Curling up with your cat as she purrs is a comfort to all pet owners. It’s a sign she’s happy, content and feeling settled on your lap, enjoying lots of fuss and attention – or is it?
We all know that cats purr to express their feelings. But cat purring doesn’t always mean happy cats and there’s lots of mystery around why cats purr and how they make this mystical sound.
Previous scientific research has shown that cats purr when they’re distressed or afraid as well. Cat purring is a defense mechanism and a way to keep calm in stressful situations. You’ll often hear your cat purring at the vets. Don’t mistake this as a happy sound! The cat purring is more likely to calm herself down rather than enjoying the examination.
Cat purring, believe it or not, is also used to self-soothe and manage pain. The mother cat purrs during labour to relieve discomfort and will continue to purr after her kittens are born to lead them to her body for nursing. Since kittens are born blind and deaf, the vibrations from their mother are crucial to their survival and at just two days old, they can start communicating with their mum and littermates by purring back.
How do cats purr?
So we know why cats purr, but how do they make such a fascinating sound?
Research shows that muscles in your cat produce a sound that is responsible for moving the vocal cords - and as your cat breathes in and out, air hits the vibrating muscles. This is what makes the cat purring sound and as signals in your cat’s brain create the whole purring movement, scientists think the purr is more of a muscular twitch rather than a vocal communication.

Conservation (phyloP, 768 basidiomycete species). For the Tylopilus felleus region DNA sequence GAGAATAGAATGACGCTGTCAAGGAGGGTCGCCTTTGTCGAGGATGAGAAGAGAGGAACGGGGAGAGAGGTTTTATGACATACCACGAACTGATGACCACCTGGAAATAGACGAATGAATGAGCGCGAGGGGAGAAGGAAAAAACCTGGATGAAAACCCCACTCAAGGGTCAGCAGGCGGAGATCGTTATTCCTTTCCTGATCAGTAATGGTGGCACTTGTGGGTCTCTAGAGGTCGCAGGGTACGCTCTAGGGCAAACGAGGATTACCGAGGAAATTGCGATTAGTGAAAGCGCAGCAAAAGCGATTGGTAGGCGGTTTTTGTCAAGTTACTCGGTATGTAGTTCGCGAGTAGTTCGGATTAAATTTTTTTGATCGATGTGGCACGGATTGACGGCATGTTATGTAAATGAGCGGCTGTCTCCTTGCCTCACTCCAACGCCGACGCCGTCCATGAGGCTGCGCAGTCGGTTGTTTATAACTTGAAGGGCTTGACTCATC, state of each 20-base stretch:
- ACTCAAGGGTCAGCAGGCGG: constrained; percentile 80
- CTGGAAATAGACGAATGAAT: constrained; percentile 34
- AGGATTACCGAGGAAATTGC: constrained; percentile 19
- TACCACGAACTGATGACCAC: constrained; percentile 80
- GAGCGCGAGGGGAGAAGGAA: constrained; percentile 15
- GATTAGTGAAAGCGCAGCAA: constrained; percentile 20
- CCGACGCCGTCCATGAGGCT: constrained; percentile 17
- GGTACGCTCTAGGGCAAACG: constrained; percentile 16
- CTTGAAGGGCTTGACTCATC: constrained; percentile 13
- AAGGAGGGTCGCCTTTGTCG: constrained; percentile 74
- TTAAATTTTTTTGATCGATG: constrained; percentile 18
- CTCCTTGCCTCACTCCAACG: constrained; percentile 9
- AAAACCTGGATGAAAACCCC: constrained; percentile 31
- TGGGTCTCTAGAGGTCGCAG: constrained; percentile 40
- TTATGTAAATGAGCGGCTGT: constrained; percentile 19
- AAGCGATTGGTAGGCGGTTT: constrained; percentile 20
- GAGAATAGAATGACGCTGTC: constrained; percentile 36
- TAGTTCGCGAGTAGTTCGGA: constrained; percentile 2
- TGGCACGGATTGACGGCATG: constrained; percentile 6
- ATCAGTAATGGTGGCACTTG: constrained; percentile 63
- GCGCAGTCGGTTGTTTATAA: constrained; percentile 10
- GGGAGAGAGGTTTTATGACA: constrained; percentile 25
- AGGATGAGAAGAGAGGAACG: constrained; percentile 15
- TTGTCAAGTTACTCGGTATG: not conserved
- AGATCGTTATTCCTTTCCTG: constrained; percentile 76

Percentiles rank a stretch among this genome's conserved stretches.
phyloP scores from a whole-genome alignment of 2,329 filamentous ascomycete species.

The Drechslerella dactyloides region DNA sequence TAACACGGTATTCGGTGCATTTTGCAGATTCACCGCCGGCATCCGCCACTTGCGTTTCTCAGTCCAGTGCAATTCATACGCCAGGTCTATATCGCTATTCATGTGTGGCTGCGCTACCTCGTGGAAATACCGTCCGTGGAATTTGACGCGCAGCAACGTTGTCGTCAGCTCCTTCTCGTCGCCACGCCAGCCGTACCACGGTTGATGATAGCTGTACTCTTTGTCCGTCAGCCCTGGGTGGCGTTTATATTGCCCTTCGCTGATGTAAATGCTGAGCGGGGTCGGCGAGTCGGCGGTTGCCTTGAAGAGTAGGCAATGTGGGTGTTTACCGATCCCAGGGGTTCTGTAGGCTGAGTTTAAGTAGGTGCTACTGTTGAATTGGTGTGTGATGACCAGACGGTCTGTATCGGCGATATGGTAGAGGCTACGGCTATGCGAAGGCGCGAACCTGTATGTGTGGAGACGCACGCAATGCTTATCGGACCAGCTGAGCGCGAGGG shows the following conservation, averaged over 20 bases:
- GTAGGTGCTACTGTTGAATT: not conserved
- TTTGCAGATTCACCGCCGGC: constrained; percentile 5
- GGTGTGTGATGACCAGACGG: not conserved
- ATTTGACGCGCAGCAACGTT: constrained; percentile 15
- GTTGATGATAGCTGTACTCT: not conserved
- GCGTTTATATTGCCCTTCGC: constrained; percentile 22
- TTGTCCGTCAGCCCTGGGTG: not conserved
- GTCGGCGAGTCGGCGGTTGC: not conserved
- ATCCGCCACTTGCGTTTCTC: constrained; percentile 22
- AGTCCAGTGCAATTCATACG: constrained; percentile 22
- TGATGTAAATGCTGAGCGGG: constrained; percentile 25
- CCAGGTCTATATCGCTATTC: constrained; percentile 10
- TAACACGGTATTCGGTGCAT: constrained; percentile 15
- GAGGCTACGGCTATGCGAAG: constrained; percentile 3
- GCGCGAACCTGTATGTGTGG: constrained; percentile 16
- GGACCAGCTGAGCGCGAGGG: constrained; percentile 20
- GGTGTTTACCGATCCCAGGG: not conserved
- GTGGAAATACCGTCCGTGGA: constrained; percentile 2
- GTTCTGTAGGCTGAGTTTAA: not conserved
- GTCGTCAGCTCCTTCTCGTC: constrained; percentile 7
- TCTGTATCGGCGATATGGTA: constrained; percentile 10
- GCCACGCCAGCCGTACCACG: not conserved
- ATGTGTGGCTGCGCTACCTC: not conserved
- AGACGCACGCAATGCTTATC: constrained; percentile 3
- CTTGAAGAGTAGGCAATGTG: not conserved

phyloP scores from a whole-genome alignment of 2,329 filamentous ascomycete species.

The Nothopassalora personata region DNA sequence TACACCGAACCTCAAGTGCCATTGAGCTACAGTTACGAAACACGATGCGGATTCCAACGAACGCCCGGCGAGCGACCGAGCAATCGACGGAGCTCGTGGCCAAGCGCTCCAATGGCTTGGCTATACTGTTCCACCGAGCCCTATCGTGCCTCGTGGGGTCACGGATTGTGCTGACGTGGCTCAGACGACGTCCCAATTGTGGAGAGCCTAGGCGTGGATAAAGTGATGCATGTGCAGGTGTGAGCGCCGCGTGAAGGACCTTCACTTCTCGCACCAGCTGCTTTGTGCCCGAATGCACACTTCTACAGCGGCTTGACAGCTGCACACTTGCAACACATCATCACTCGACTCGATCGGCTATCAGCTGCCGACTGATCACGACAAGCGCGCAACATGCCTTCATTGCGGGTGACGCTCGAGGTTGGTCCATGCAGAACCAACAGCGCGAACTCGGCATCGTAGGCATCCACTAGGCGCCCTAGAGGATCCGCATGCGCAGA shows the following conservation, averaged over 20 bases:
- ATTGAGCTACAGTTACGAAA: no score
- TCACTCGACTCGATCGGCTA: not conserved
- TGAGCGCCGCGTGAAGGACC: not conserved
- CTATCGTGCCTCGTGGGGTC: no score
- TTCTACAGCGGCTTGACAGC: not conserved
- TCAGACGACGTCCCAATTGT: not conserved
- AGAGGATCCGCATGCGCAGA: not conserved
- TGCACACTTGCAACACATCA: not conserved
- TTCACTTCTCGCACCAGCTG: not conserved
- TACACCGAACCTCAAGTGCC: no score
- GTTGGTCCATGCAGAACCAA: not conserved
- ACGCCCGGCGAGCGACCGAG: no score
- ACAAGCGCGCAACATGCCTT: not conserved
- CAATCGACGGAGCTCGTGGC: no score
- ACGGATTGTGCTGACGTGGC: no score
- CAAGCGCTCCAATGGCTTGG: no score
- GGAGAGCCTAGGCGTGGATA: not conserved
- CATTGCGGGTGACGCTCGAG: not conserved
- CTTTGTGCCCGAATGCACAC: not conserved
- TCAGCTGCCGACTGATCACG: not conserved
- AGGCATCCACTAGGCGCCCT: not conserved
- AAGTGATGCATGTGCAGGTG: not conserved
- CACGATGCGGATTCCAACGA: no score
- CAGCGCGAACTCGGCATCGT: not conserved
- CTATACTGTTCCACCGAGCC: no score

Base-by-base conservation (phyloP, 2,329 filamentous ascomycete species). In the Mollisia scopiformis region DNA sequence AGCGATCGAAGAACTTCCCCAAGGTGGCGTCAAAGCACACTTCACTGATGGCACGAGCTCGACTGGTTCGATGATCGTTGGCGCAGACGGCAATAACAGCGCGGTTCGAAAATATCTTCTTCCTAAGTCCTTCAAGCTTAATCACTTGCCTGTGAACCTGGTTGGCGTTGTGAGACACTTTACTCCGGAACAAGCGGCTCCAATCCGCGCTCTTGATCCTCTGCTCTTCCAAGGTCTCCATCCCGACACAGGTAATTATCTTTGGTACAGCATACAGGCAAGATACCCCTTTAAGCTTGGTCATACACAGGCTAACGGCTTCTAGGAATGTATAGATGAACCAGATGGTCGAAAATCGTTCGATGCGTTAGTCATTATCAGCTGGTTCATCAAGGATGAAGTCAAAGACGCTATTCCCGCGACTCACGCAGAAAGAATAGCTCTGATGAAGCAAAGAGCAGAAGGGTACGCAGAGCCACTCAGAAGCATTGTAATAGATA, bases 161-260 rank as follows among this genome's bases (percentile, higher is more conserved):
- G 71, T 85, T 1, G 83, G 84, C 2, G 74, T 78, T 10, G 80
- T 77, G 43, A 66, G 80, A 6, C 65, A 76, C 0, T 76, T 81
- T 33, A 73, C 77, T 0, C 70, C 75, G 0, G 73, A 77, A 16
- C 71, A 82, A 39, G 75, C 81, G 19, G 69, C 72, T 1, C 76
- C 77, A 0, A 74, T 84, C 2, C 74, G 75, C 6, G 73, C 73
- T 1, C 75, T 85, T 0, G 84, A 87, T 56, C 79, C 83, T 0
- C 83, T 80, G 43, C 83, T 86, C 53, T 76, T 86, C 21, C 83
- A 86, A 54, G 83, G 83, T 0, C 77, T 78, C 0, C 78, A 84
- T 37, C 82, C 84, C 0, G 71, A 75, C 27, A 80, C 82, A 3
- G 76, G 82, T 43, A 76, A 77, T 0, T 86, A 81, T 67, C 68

How does cat purring help humans?
It’s a known fact that owning cats relieve stress because of the positive effects their purrs have on us.
Cat owners have 40% less risk of a heart attack than non-cat owners and lower blood pressure after interacting with cats and hearing their soft purrs. Most interestingly however, is what’s known as ‘healing by association.’ This is the ability to calm, soothe and sympathetically heal illnesses in people just by being nearby, and many people have said they can ease their migraines just by lying down with their purring cat next to them.
Did you know?
The low frequency of a cat purring causes a series of vibrations inside their body that can ease breathing, heal bones and injuries, build muscle and repair tendons whilst acting as a form of pain relief.
A cat’s purr vibrates at 25-150 HZ, which is the same frequency that assists in physical healing with the same benefits that increase bone density. This is probably why your cat can jump from a tree and not feel a thing when it lands.
Cats that purr can’t roar, and cats that roar can’t purr! This is because of the small bone found inside the vocal cords, which in roaring cats, is a flexible bone. This softer bone allows big cats to make a deep, roaring sound but in domestic cats, this bone is completely hardened and only allows air vibrations while exhaling and inhaling.
The power of purrsuasion!
Have you ever heard your cat purring louder and more desperately when she’s hungry? Researchers have recently identified a new kind of cat purring called the ‘solicitation purr,’ which alters the cat purring into a more urgent ‘cry-like’ sound, similar in frequency to that of a crying baby, which makes us instinctively want to help!
A cat purring can be happy, stressed, hungry or content but by looking at their behaviour and sensing their mood, you’ll be able to work out what they might be trying to communicate to you.